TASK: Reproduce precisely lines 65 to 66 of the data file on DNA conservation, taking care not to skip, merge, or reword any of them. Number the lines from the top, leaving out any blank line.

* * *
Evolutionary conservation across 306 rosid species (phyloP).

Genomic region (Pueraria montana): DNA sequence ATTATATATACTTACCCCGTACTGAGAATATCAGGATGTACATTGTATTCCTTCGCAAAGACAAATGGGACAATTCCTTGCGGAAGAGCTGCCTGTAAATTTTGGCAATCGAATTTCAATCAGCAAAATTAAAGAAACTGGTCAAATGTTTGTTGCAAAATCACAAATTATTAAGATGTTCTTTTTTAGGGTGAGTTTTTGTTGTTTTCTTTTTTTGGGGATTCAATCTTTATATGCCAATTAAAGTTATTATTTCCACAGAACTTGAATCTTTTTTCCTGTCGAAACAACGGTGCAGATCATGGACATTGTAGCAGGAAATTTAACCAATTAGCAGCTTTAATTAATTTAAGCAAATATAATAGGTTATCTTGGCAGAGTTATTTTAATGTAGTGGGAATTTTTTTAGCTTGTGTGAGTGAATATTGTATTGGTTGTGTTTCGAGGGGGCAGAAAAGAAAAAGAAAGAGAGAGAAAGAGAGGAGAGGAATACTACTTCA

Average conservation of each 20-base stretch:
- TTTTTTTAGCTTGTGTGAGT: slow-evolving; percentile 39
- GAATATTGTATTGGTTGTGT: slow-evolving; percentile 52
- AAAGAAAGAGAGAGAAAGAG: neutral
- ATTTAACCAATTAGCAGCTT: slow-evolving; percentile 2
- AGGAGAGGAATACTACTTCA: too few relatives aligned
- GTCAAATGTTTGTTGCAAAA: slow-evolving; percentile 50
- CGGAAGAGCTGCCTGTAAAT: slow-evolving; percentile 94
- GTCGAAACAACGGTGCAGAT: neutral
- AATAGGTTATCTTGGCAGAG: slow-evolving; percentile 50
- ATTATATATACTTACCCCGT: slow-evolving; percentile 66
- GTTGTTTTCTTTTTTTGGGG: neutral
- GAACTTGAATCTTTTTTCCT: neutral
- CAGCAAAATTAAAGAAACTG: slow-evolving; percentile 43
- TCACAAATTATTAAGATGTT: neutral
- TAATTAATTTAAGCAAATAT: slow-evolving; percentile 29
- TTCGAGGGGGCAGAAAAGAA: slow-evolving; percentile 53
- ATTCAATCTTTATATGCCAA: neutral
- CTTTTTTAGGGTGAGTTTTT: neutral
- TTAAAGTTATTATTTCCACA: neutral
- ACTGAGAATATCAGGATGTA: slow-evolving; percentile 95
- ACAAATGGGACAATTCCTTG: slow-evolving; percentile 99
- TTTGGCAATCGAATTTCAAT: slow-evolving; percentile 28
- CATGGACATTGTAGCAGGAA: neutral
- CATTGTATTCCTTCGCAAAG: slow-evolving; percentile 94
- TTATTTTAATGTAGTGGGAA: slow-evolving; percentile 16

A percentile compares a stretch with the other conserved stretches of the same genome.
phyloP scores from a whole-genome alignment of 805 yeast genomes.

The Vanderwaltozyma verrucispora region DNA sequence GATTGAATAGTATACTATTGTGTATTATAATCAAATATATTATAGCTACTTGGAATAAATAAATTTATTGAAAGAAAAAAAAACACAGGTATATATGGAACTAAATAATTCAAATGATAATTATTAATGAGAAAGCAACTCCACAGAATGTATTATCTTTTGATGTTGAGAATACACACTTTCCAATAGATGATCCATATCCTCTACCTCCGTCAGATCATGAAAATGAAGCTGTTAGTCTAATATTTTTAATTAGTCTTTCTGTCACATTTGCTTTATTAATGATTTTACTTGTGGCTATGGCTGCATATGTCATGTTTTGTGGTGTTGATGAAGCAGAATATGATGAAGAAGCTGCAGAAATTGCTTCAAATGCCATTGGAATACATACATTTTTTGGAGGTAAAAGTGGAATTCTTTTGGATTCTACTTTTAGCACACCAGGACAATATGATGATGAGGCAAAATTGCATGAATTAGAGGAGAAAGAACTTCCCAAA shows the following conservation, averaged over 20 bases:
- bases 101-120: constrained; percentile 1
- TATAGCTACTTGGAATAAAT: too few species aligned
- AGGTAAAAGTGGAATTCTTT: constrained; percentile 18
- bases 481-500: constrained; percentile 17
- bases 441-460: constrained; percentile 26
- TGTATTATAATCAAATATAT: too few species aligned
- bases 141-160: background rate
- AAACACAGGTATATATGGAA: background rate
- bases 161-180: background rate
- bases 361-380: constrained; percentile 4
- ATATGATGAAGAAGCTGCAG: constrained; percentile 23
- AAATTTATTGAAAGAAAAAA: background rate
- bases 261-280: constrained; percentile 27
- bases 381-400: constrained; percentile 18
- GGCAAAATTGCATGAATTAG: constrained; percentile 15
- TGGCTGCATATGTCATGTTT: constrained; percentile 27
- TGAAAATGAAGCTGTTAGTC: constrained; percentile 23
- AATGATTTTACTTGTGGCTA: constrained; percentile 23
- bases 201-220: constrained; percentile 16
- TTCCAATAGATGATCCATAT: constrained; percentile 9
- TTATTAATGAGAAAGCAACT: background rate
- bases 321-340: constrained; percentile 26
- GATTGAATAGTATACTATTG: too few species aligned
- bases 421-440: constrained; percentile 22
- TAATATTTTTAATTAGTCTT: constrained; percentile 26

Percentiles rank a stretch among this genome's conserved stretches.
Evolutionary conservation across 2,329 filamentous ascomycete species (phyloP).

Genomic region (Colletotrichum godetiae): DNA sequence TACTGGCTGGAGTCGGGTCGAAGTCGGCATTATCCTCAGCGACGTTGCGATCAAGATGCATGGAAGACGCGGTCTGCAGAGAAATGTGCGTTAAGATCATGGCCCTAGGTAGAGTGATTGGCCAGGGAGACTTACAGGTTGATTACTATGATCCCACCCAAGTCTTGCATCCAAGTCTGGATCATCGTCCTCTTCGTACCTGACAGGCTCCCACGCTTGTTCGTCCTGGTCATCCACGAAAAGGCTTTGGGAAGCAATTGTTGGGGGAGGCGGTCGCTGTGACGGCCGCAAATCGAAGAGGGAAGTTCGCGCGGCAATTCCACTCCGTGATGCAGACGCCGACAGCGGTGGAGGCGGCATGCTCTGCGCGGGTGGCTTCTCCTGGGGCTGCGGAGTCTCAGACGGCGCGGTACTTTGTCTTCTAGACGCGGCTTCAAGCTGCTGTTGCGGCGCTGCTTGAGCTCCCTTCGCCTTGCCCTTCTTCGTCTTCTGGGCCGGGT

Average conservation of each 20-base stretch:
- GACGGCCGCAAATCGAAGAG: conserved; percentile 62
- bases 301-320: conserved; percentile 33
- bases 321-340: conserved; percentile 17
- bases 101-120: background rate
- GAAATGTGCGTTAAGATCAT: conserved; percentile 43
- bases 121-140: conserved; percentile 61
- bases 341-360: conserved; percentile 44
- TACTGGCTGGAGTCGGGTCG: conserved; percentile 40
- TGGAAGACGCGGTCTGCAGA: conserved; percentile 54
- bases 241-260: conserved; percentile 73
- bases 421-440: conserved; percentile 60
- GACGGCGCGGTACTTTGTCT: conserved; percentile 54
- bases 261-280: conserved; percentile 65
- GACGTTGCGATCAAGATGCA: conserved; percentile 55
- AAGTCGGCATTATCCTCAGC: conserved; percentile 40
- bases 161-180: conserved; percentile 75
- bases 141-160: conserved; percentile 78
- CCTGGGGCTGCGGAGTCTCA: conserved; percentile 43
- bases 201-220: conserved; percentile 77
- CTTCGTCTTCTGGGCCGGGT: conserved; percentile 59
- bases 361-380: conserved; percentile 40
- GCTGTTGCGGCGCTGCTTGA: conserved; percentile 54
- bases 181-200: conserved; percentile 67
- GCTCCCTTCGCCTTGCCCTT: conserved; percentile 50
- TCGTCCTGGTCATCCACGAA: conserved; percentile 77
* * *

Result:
- GAAATGTGCGTTAAGATCAT: conserved; percentile 43
- bases 121-140: conserved; percentile 61